A section of the Great Barrier reef is covered in seaweed on the left in 2019, and the same section appears clear of seaweed on the right in 2023.
After volunteers removed suffocating seaweed from sections of Australia’s Great Barrier Reef, coral cover expanded dramatically in just a few years. These photos show the same part of the reef in May 2019 and May 2023.Hillary Smith

“It’s not surprising that we saw some recovery,” Bourne says. “What was surprising was the amount of recovery and how quickly it happened.” Sea-weeding is a straightforward way to skew the reef’s competitive balance and help corals thrive, he says.

Bourne hopes the simplicity of the approach will help it spread. “The advantage of sea-weeding is it’s really low tech; anybody can do it,” he says. Plus, seaweed tends to be an issue on reefs that are close to shore and known to local communities, “so there’s active groups that are interested in helping.”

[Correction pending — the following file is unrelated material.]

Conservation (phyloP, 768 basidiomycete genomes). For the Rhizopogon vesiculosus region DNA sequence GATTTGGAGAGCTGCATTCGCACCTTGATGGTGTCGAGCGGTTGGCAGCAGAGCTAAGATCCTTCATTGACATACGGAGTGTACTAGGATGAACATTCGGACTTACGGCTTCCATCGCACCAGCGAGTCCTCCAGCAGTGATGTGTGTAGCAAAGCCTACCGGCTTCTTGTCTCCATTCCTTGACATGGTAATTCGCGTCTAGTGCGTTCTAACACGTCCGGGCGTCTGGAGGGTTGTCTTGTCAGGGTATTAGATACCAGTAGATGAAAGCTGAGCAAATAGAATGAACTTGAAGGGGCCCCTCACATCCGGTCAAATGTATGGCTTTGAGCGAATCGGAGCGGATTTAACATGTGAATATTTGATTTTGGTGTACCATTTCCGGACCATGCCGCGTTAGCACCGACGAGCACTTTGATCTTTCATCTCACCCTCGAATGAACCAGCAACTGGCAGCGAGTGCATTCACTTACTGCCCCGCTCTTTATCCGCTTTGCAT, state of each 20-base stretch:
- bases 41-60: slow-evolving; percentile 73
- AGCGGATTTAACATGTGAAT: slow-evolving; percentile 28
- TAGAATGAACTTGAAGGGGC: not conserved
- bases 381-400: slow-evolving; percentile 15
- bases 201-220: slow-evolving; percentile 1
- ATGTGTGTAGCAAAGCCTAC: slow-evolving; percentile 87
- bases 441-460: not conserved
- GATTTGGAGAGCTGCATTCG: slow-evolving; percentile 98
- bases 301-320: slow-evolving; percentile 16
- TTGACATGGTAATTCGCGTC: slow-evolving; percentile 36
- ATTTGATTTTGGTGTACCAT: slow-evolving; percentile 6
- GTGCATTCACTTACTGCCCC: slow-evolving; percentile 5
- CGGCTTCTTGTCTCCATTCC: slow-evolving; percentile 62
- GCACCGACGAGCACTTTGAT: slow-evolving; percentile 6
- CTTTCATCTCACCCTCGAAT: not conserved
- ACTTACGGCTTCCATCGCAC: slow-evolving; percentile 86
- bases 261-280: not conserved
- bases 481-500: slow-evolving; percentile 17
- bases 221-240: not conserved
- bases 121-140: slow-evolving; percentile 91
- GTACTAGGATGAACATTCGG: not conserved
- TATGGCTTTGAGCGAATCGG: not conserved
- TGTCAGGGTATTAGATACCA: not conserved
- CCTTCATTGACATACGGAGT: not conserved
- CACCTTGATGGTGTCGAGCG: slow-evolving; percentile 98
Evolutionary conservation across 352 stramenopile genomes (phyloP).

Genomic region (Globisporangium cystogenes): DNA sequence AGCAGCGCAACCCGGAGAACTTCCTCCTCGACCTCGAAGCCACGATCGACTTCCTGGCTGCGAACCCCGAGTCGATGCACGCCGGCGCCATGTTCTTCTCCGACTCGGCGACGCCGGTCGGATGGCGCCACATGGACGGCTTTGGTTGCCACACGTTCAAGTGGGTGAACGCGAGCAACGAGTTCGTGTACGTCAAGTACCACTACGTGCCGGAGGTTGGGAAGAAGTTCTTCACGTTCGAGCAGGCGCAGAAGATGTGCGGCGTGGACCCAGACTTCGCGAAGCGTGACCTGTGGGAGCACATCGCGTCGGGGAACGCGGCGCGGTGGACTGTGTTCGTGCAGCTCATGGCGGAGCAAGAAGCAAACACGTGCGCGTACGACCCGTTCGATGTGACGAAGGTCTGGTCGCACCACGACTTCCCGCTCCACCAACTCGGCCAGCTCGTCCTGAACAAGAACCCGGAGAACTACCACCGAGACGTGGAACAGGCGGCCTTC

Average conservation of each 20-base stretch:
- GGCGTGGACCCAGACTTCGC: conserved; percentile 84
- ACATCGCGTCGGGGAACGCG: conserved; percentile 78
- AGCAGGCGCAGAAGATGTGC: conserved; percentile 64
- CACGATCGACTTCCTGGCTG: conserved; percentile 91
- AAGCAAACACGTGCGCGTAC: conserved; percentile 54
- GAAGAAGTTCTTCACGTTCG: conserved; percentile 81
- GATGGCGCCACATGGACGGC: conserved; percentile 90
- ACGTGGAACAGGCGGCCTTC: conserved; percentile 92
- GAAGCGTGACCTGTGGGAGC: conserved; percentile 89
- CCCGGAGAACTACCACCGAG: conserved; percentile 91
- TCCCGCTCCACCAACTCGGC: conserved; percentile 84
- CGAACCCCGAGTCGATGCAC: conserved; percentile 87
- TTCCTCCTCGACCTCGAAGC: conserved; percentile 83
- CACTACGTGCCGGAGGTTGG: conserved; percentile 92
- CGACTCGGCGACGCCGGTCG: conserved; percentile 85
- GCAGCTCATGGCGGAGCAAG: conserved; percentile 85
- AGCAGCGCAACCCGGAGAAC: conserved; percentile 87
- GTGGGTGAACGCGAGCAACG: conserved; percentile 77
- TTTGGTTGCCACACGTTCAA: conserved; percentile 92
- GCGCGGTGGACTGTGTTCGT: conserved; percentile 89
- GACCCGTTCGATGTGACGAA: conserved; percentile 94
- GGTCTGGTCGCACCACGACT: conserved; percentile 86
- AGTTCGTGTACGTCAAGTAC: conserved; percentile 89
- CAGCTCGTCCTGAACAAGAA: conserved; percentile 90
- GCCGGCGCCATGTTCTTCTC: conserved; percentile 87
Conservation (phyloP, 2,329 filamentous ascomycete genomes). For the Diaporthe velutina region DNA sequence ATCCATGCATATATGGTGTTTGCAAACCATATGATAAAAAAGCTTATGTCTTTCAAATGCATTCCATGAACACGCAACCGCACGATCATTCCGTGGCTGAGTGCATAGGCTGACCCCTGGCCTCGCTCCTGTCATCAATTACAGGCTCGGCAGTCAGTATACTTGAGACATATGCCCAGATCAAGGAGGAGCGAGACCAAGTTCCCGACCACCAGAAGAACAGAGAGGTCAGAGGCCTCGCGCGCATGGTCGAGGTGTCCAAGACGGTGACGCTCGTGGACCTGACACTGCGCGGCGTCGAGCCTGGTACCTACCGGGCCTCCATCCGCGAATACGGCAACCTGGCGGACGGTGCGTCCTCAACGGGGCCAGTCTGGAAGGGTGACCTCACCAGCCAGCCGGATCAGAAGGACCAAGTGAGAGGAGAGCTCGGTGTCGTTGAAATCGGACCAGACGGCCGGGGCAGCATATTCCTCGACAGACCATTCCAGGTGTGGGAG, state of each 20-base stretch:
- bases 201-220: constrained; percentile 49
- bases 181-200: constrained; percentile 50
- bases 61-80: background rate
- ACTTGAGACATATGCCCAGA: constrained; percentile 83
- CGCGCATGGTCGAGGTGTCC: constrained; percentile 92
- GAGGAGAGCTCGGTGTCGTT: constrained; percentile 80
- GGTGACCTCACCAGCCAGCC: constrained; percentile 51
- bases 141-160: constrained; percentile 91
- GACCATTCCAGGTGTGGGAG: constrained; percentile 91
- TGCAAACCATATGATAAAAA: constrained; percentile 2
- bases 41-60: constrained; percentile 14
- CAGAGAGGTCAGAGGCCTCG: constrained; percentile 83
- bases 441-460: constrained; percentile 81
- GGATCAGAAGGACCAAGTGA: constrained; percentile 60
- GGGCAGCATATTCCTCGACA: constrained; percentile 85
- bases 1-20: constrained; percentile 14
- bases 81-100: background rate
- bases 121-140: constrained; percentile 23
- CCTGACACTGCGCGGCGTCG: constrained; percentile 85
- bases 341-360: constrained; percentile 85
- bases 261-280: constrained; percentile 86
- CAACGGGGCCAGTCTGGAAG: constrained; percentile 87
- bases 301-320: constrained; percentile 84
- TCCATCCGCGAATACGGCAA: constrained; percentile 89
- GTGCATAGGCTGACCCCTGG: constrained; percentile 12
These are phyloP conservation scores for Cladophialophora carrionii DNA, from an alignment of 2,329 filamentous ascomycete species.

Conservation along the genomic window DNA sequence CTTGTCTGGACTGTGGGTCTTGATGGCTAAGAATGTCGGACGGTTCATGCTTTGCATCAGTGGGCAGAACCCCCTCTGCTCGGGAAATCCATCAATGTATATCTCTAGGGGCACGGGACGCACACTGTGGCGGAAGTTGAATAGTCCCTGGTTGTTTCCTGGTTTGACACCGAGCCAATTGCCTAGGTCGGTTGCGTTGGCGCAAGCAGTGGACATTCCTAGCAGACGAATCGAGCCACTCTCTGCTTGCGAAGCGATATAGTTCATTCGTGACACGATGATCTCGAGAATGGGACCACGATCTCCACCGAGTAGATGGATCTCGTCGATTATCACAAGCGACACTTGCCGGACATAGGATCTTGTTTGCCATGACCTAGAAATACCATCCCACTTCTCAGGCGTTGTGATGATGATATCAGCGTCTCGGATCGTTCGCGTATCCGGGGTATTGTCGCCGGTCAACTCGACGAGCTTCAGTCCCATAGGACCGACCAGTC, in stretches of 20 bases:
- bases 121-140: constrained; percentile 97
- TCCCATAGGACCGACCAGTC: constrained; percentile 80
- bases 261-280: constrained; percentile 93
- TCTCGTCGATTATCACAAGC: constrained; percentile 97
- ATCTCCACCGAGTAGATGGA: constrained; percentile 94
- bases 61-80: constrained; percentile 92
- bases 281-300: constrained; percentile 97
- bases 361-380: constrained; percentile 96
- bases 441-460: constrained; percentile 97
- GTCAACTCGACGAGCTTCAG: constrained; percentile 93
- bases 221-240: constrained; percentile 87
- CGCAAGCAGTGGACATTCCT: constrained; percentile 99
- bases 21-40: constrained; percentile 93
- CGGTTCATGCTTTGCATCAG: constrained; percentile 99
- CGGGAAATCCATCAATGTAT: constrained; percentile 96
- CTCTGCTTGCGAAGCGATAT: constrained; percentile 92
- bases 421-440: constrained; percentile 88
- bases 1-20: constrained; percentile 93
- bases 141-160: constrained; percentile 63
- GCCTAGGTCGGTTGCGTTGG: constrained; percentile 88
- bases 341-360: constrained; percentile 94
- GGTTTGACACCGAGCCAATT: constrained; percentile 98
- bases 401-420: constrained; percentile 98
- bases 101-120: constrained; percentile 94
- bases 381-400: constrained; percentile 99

‘Re-skinning’ a coral skeleton

Though it may sound macabre, the calcium carbonate skeletons of dead reefs can serve as vital scaffolding for new corals to flourish. “Re-skinning” a dead reef takes advantage of coral microfragments, small bits of coral polyps. Growing microfragments in the lab and then transplanting them onto reef skeletons can, in a way, bring a dead ecosystem back to life.

David Vaughan discovered the restorative potential of coral microfragments through what he calls a “eureka mistake.” Vaughan, formerly executive director of Mote and now head of the nonprofit Plant A Million Corals in Summerland Key, Fla., accidentally broke off shards of a branching coral while moving it to a new tank. Some coral polyps remained on the bottom of the tank. Vaughan assumed the tiny animals wouldn’t survive. But when he checked on them about two weeks later, he saw instead that they had quickly grown and multiplied.